One of the issues with a startup is that you have so many opportunities and so little time. This is overwhelming, and can lead you to pursue opportunities that fall in your lap, or that your squeaky wheel customers offer up, rather than thinking strategically about where you want to go and how best to get there. This is heightened by the ‘everything is on fire’ feeling that arises occasionally.
At The Food Corridor, we just spent two days roadmapping (we being The Food Corridor team and the OTL Ventures team). Normally I’m not a fan of meetings. I find they often are synchronous status information transfer that could be better handled via email or slack. As an aside, here is a great post on running a meeting.
But this roadmapping meeting was great. The team was all in the same room and spent the first day brainstorming opportunities (with no limits on the feasibility of the suggestions, but some guardrails around focus). The second day we ranked all opportunities according to positive impact and effort required (both in a number of dimensions). As you can imagine, these were two long days. However, the outcome is a list of high impact, low effort opportunities.
However, I feel the real value isn’t in the list, which will be so long that it won’t be accomplished in the next two years, let alone by the next roadmapping session is scheduled. There were two main items that came out that I found really valuable.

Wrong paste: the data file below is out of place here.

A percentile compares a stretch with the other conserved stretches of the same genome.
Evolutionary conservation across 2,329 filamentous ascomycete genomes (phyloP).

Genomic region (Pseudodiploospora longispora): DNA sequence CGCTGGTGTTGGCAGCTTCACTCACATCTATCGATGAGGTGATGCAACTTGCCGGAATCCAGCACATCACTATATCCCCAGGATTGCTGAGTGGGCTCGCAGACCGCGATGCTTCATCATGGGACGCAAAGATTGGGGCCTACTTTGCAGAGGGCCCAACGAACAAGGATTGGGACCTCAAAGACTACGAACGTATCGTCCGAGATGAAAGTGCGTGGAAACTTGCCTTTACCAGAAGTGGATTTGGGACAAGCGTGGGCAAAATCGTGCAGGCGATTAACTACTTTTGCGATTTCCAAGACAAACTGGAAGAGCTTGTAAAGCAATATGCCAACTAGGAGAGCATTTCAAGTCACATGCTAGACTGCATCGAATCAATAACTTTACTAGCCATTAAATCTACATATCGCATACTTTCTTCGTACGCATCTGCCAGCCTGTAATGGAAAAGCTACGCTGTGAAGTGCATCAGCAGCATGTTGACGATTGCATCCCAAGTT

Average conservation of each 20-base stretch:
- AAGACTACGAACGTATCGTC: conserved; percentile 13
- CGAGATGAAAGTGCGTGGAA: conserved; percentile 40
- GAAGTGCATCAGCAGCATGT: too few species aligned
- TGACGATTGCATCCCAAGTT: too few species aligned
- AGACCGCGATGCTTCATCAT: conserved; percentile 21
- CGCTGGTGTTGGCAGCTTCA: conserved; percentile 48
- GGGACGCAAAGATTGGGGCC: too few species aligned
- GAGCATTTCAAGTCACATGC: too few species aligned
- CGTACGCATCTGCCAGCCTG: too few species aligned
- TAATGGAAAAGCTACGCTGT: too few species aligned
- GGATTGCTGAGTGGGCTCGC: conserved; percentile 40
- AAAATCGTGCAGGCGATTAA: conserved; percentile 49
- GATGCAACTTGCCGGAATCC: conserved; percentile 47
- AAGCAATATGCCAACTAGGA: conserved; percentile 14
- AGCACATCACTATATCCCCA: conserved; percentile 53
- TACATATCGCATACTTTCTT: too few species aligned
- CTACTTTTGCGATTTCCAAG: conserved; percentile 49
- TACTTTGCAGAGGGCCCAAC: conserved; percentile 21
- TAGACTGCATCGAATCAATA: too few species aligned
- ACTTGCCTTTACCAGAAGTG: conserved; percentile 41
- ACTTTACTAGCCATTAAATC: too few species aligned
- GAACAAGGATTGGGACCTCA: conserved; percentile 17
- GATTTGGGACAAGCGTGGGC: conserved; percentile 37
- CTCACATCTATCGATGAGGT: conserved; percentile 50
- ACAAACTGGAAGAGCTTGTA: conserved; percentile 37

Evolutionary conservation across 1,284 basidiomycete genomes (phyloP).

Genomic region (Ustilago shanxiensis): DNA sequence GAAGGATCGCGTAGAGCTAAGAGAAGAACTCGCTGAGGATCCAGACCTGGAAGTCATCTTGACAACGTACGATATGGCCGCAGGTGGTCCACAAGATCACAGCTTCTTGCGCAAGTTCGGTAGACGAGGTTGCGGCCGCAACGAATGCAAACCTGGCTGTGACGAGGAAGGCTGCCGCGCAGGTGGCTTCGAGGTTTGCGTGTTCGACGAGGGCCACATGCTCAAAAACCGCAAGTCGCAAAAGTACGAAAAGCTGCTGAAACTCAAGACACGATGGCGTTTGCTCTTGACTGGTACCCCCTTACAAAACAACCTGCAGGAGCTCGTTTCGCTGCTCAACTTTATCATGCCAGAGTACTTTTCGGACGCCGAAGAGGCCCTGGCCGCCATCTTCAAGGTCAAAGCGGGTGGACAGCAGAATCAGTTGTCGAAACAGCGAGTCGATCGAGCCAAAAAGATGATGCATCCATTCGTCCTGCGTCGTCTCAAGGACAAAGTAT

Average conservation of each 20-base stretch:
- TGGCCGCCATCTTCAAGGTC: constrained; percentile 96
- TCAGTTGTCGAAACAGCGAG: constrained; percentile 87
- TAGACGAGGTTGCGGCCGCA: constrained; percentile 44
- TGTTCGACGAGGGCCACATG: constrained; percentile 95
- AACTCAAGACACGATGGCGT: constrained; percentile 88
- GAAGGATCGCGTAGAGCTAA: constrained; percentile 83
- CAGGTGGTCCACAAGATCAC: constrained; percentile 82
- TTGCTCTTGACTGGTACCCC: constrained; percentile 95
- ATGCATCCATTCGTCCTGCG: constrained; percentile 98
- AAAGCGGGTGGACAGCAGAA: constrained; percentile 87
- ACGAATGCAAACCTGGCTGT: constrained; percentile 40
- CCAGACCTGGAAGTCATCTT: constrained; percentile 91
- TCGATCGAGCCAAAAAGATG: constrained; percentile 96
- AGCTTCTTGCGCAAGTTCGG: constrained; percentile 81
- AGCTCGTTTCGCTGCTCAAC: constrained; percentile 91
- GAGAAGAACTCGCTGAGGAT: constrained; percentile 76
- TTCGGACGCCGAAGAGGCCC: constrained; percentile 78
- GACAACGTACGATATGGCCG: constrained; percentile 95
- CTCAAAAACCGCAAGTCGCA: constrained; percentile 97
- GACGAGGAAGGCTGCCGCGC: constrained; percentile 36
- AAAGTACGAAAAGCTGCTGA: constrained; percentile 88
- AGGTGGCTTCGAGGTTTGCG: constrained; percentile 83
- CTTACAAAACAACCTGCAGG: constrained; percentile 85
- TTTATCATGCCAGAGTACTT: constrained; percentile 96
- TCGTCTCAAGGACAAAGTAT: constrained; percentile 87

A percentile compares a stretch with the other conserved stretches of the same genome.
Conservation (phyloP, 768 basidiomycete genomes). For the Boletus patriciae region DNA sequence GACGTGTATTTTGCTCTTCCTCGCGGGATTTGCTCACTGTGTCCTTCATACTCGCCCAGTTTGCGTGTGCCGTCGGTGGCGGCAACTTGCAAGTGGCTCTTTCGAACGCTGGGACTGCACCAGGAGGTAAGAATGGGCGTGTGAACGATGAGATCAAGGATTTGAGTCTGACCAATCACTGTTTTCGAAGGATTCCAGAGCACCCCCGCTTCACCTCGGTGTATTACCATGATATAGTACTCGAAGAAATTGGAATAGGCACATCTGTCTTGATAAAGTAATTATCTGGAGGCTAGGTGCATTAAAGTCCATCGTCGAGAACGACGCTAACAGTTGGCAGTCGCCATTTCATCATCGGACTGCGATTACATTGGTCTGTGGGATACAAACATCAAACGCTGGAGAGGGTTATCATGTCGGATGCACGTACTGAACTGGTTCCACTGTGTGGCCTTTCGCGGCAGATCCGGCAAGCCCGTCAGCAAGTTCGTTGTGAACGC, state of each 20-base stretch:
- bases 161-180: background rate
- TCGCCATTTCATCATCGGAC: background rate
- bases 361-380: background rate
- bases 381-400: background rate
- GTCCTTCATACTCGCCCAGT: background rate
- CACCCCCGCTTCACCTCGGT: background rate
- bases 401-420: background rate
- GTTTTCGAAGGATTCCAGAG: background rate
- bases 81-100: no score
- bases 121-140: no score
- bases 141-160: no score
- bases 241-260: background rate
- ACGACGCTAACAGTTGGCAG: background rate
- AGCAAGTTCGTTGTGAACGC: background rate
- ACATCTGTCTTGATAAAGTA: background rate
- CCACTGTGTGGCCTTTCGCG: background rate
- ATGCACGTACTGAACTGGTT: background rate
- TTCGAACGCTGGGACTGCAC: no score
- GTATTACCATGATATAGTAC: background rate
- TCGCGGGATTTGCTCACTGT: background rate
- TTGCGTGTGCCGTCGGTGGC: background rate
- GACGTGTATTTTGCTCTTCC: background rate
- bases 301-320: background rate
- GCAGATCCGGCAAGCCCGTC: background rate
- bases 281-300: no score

First, that were discussions with all relevant parties about real issues in the business. Sometimes we get so busy delivering that we don’t pop our heads up and see the bigger picture. As all imperfect products do, The Food Corridor causing some pain for our customers. (If you work on an imperfect product, please let me know as I’d love to see one.) These pain points were front and center during the discussion, and we had people from multiple different functional areas opine on the problem and possible solutions.
There was also a ton of value in creating shared alignment. As I watch this business be built I am astonished at how much time and effort needs to be spent making sure everyone is pulling in the same direction. When I ran a business on my own (as a solo consultant) or when I am an employee, the focus is usually on what I’m doing “in the business”–the day to day execution of tasks to provide the services the company sells. As a co-founder, I’m seeing how important it is to get everyone agreeing on the highest value opportunities–highest value for the business, not necessarily the most exciting or highest value for each individual. This alignment needs to happen with incentives, meetings and communication. The just completed roadmapping session felt like it really achieved that shared alignment.
By the way, if you are a software product company in the northern front range and feel like you could benefit from more team alignment, I’d highly recommend contacting the folks at OTL and pursuing this. Not affiliated, just a happy customer.